Migrants and refugees are particularly vulnerable. Syrian refugees are now being exploited heavily in the fields of Lebanon and factories of Turkey, given their desperate need to work – often illegally – to survive.
Finally, we have the rule of law. Modern slavery is prohibited under international law, and illegal everywhere. Modern slavery is also morally repugnant. So the fact that slavery exists on the scale it does, means that there is a fundamental failure in implementing the law, and in internalising the norms against slavery and extreme exploitation. Modern slavery thrives under weak rule of law and bad governance. It is enabled by corruption, and practised by abusive power-holders.
Whole communities in South Asia are openly enslaved through debt bondage and forced to work in brick kilns or stone quarries, which are often owned by local criminal or political figures, and given protection by officials. The massive red light districts in India’s big cities are a vacuum for trafficked minors: brothels there thrive because of police and bureaucratic indifference at best, and co-option at worst.
Conflict-ridden countries and those with weak institutions are at particular risk of exposing their citizens to a heightened risk of slavery, along with many other evils. Think of child soldiers in Central Africa, the sexual slavery of girls and women practised by ISIS and Boko Haram, and the use of forced labour by rebels and government militias alike to extract conflict minerals.
All of this makes fighting modern slavery a daunting task, as it means confronting powerful economic models, and entrenched discrimination and corruption. That’s no mean feat.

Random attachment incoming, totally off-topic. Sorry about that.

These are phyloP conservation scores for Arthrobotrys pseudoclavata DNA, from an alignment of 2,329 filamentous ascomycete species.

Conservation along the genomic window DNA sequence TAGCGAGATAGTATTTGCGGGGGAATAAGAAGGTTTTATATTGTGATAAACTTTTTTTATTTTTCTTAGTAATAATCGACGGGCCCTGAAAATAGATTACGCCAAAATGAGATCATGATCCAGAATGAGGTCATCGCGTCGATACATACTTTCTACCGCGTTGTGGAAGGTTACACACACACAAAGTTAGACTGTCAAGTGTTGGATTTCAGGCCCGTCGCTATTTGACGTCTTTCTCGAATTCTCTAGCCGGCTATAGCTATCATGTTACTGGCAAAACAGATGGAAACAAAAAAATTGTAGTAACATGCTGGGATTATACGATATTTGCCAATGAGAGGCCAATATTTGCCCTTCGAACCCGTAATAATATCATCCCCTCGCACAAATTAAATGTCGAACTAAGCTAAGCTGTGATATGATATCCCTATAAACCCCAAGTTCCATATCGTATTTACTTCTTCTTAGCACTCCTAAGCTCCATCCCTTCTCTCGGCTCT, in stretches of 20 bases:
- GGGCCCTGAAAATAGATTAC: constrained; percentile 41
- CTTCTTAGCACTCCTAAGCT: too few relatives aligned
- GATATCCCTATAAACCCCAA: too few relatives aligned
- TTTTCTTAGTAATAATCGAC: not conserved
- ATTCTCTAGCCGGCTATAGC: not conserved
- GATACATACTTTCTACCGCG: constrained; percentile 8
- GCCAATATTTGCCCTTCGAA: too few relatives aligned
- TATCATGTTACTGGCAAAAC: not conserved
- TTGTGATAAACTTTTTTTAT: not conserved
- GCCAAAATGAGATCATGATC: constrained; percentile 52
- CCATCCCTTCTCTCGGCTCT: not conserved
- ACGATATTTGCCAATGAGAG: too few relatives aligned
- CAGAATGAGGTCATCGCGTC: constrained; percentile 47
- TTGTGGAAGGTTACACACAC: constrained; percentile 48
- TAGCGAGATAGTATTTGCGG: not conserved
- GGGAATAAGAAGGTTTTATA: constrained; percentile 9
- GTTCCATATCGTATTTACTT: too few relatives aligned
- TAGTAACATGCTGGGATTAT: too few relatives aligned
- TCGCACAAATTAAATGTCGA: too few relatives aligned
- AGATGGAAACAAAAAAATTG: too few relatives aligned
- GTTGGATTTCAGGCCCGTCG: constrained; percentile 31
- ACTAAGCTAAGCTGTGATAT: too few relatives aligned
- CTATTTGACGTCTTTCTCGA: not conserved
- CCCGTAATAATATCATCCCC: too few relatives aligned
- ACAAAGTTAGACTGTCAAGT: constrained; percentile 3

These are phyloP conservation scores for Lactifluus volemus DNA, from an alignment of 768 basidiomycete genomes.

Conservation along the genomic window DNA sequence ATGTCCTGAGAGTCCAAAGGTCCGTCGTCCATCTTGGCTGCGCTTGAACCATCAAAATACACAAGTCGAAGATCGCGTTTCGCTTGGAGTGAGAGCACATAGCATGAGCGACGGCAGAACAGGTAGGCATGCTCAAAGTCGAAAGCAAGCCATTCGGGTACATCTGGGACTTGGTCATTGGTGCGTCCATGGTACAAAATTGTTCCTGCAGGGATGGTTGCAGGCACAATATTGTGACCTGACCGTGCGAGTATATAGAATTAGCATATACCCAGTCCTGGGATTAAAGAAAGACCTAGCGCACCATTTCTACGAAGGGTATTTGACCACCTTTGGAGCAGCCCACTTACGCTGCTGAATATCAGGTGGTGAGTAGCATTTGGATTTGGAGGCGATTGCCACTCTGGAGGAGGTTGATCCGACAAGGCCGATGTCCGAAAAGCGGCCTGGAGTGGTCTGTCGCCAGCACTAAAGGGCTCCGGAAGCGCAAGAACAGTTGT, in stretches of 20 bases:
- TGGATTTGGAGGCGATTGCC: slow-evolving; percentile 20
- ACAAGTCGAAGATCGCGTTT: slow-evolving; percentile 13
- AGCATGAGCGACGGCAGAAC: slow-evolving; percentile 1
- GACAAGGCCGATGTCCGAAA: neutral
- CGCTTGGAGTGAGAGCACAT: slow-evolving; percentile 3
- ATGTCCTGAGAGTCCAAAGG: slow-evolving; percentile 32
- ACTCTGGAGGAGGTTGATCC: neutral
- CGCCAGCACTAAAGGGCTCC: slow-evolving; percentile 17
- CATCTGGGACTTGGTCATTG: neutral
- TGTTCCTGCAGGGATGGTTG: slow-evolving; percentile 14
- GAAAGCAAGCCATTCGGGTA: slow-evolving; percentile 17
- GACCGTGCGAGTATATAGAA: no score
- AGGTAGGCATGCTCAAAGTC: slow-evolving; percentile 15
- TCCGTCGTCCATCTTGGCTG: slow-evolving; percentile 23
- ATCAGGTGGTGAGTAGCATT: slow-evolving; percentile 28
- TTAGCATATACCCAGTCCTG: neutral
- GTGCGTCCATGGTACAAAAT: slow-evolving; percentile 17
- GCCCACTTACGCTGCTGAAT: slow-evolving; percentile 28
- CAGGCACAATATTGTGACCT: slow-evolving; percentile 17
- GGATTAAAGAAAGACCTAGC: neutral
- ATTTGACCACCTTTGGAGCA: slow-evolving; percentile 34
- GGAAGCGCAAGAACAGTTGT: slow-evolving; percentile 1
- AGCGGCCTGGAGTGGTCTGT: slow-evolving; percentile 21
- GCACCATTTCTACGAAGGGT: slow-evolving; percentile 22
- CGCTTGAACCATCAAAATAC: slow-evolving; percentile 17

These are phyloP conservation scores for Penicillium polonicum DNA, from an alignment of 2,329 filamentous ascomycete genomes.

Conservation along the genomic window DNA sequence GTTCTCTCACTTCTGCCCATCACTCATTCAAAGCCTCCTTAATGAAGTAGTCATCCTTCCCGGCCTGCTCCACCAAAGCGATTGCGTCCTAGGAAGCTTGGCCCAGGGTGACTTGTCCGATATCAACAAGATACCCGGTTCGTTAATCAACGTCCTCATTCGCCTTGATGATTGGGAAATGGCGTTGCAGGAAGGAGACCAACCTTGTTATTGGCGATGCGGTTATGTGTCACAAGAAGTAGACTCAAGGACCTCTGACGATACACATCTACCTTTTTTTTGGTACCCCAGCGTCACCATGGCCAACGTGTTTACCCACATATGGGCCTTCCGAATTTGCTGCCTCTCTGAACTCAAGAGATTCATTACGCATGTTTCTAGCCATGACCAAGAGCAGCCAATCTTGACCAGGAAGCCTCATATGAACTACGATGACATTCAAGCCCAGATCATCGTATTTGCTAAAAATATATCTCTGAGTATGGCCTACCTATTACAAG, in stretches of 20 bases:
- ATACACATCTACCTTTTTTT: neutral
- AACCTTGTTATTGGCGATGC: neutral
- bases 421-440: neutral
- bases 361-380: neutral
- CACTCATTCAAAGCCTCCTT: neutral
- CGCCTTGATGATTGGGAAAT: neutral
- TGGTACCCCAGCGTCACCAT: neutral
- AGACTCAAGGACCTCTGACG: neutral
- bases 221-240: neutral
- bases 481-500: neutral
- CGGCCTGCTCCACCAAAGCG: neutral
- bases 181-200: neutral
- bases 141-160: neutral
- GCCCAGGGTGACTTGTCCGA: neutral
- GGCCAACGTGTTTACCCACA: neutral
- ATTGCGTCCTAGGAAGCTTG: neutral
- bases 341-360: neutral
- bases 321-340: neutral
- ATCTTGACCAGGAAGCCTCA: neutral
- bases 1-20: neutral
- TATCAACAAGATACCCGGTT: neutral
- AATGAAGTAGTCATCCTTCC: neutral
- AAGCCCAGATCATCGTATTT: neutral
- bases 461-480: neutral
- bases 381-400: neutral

Yet there are reasons for optimism. First, political and religious leaders are increasingly championing the fight. US President Barack Obama has long been a vocal advocate of anti-slavery efforts. UK Prime Minister Theresa May has declared slavery “the great human rights issue of our time” and affirmed her commitment “to rid our world of this barbaric evil”. India, home to an estimated 18 million people in slavery, has introduced new legislation to combat sex and labour trafficking. And Pope Francis is a highly visible and vocal proponent of efforts to combat slavery and exploitation.
Businesses are also becoming more aware of the presence of slavery in their supply chains. Transparency legislation in the UK and California, and reputational risk, is encouraging them to take action beyond superficial declarations of intent.
We are beginning to see increased interest by funders in support of efforts to tackle and eliminate slavery. Given the relative paucity of resources currently devoted to fight this $150bn global, criminal industry, that’s a welcome development – and yet we still have a long way to go.
There has been an explosion of investigative journalism into slavery, led by the Guardian, Thomson Reuters, Associated Press, the New York Times, Al Jazeera and others. This media increases the awareness of consumers, and pressures businesses and governments to do better.
New advances in technology are driving greater transparency. Technology allows us to be connected to the people and stories behind our products in ways that were never possible before. It drives better communication, allowing organisations and companies to listen to workers and help them to better express their rights.
Finally, all of these developments are contributing to consumers becoming more aware of slavery and its role in producing products like mobile phones, fast fashion and low-cost seafood. Consumers have the power to demand that brands and their suppliers do better, and that is an important lever for change.
It’s shameful that slavery still exists in the 21st century and that every country is besmirched by this evil. But I believe that, together, we can end this crime against humanity. I invite you to join in this growing global anti-slavery movement so that we can complete the work of those abolitionists who have gone before us, and end the nightmare of slavery once and for all.
Photo credit: Alice Smeets/Legatum (India, PRAYAS)